"I'm leaving, copper. I'm on my way. This is a getaway stake and God how I need it. What happened to Harry?"

"I told you he ran away. Canino got wise to him somehow. Forget Harry. I've paid and I want my information."

"You'll get it. Joe and I were out riding Foothill Boulevard Sunday before last. It was late and the lights coming up and the usual mess of cars. We passed a brown coupe and I saw the girl who was driving it. There was a man beside her, a dark short man. The girl was a blonde. I'd seen her before. She was Eddie Mars' wife. The guy was Canino. You wouldn't forget either of them, if you ever saw them. Joe tailed the coupe from in front. He was good at that. Canino, the watchdog, was taking her out for air. A mile or so east of Realito a road turns towards the foothills. That's orange country to the south but to the north it's as bare as hell's back yard and smack up against the hills there's a cyanide plant where they make the stuff for fumigation. Just off the highway there's a small garage and paintshop run by a gee named Art Huck. Hot car drop, likely. There's a frame house beyond this, and beyond the house nothing but the foothills and the bare stone outcrop and the cyanide plant a couple of miles on. That's the place where she's holed up. They turned off on this road and Joe swung around and went back and we saw the car turn off the road where the frame house was. We sat there half an hour looking through the cars going by. Nobody came back out. When it was quite dark Joe sneaked up there and took a look. He said there were lights in the house and a radio was going and just the one car out in front, the coupe. So we beat it."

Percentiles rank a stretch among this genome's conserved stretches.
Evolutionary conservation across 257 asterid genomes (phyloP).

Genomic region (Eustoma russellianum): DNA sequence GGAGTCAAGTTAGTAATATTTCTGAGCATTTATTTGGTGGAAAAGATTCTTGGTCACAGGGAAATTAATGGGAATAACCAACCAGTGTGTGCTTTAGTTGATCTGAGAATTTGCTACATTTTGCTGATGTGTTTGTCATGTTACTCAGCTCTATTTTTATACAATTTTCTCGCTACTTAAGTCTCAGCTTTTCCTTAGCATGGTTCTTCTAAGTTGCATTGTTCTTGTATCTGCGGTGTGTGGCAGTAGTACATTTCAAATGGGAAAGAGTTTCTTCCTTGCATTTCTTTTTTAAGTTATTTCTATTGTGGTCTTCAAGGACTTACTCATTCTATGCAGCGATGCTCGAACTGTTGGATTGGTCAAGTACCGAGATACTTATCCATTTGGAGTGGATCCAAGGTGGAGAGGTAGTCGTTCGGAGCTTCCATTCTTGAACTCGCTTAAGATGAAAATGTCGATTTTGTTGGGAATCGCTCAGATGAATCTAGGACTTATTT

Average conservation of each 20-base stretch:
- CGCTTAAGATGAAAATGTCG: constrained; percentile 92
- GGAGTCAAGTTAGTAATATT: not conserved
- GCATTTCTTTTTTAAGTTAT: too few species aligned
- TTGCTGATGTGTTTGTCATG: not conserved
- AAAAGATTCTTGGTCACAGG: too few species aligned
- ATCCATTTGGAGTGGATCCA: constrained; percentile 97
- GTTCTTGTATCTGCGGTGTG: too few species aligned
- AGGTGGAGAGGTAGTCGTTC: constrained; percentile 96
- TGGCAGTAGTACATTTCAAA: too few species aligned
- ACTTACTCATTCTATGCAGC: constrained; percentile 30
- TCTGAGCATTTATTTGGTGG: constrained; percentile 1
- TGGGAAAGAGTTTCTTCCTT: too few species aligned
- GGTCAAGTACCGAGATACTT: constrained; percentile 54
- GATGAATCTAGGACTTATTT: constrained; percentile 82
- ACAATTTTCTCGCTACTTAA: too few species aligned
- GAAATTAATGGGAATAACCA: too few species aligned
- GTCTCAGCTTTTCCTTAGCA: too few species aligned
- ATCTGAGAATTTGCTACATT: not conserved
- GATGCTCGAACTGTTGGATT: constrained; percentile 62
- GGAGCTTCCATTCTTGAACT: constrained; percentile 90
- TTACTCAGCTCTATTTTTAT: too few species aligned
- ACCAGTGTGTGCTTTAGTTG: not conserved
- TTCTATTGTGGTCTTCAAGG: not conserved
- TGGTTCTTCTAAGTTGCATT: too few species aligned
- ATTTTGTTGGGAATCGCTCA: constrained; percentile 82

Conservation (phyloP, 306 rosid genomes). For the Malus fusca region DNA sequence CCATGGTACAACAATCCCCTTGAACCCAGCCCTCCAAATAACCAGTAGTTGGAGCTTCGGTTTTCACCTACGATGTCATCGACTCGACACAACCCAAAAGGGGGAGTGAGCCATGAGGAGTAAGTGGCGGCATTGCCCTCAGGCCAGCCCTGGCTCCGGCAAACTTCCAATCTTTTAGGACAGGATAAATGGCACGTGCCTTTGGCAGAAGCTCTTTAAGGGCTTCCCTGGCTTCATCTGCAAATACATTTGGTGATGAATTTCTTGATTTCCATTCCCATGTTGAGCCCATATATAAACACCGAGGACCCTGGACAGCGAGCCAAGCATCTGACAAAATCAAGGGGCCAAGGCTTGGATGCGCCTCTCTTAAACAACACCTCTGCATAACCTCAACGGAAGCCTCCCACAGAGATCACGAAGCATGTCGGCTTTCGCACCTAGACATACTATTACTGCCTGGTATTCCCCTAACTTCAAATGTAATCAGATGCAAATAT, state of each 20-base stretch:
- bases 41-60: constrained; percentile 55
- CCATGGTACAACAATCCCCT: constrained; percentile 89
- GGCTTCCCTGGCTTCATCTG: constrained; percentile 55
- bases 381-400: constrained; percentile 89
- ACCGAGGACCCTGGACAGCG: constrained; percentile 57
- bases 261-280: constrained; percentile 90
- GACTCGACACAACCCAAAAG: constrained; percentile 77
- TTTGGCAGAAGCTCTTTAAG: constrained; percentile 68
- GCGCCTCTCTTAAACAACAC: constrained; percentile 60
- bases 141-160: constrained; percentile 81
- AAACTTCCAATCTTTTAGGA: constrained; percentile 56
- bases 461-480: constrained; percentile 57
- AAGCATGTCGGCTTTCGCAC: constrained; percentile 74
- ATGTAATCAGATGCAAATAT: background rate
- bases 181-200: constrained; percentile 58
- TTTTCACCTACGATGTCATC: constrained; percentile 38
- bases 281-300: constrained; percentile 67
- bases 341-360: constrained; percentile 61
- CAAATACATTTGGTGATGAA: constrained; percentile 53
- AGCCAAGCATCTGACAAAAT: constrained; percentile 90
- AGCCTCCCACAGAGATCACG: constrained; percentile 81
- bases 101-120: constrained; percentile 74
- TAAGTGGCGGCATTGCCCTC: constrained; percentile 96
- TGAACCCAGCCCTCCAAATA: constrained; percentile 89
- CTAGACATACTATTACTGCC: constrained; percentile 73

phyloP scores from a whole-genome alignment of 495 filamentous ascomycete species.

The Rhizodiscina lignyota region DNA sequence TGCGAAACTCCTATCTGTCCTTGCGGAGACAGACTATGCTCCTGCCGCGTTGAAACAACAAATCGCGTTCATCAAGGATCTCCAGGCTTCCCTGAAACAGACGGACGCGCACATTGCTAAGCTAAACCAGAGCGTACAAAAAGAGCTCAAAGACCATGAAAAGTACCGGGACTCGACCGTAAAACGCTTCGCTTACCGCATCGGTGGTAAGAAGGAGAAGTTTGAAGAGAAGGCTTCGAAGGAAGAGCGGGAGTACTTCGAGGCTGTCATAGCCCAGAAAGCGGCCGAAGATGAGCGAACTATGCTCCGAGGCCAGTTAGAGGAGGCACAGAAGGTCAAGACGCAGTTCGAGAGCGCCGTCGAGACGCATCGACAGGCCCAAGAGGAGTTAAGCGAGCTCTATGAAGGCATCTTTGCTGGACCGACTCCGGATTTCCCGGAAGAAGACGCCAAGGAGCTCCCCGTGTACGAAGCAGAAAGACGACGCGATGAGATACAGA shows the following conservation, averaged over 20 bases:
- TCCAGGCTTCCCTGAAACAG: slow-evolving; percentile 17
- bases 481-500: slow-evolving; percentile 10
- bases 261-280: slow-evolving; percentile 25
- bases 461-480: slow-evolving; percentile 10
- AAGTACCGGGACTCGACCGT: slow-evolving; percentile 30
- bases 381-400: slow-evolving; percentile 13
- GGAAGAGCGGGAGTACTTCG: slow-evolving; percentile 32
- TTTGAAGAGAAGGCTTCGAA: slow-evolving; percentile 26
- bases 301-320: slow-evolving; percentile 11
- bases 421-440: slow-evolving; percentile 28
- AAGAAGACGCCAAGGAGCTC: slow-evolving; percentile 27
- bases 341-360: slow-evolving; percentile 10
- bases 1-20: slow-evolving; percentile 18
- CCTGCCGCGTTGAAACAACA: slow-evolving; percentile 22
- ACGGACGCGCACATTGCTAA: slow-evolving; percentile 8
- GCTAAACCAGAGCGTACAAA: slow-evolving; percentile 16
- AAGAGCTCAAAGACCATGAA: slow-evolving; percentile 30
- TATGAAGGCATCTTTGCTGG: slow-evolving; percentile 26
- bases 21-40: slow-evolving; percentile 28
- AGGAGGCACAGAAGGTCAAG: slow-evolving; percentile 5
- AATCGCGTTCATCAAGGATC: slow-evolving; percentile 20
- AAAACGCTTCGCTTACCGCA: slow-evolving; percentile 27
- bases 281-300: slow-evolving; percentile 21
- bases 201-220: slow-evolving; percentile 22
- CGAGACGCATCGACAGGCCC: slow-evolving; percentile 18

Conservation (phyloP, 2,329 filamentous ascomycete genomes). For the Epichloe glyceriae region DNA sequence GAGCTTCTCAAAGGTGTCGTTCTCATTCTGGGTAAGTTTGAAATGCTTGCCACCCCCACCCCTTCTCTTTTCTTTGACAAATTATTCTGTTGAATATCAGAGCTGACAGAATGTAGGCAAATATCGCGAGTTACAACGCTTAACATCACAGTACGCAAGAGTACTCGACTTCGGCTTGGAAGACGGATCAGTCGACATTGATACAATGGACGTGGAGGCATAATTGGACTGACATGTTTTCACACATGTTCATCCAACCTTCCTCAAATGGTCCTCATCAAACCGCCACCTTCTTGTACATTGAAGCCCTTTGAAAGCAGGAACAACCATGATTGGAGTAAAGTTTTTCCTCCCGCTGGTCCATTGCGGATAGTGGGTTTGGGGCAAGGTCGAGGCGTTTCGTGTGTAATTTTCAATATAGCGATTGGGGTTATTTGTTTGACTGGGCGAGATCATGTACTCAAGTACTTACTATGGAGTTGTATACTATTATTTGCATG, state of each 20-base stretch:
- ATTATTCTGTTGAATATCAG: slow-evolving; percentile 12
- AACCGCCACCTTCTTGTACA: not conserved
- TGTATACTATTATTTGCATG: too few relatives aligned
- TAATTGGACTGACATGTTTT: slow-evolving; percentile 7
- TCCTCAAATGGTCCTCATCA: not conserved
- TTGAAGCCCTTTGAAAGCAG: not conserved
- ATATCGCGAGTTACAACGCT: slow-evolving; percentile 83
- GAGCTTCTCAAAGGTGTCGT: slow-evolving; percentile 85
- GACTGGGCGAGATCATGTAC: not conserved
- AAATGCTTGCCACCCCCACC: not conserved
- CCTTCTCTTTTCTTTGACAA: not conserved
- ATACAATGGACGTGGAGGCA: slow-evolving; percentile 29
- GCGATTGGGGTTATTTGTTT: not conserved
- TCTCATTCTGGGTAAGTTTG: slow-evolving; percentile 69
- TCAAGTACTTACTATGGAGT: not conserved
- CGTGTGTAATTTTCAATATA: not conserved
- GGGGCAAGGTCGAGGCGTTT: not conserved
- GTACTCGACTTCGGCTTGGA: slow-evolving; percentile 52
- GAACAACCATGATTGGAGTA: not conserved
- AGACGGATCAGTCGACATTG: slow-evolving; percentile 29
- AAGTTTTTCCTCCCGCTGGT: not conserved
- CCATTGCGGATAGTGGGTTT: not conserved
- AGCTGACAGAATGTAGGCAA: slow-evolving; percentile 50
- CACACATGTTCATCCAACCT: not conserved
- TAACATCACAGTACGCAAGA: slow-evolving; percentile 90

She stopped talking and I listened to the swish of tires on Wilshire. I said: "They might have shifted quarters since then but that's what you have to sell — that's what you have to sell. Sure you knew her?"

"If you ever see her, you won't make a mistake the second time. Good-by, copper, and wish me luck. I got a raw deal."

"Like hell you did," I said, and walked away across the street to my own car.

The gray Plymouth moved forward, gathered speed, and darted around the corner on to Sunset Place. The sound of its motor died, and with it blonde Agnes wiped herself off the slate for good, so far as I was concerned. Three men dead, Geiger, Brody and Harry Jones, and the woman went riding off in the rain with my two hundred in her bag and not a mark on her. I kicked my starter and drove on downtown to eat. I ate a good dinner. Forty miles in the rain is a hike, and I hoped to make it a round trip.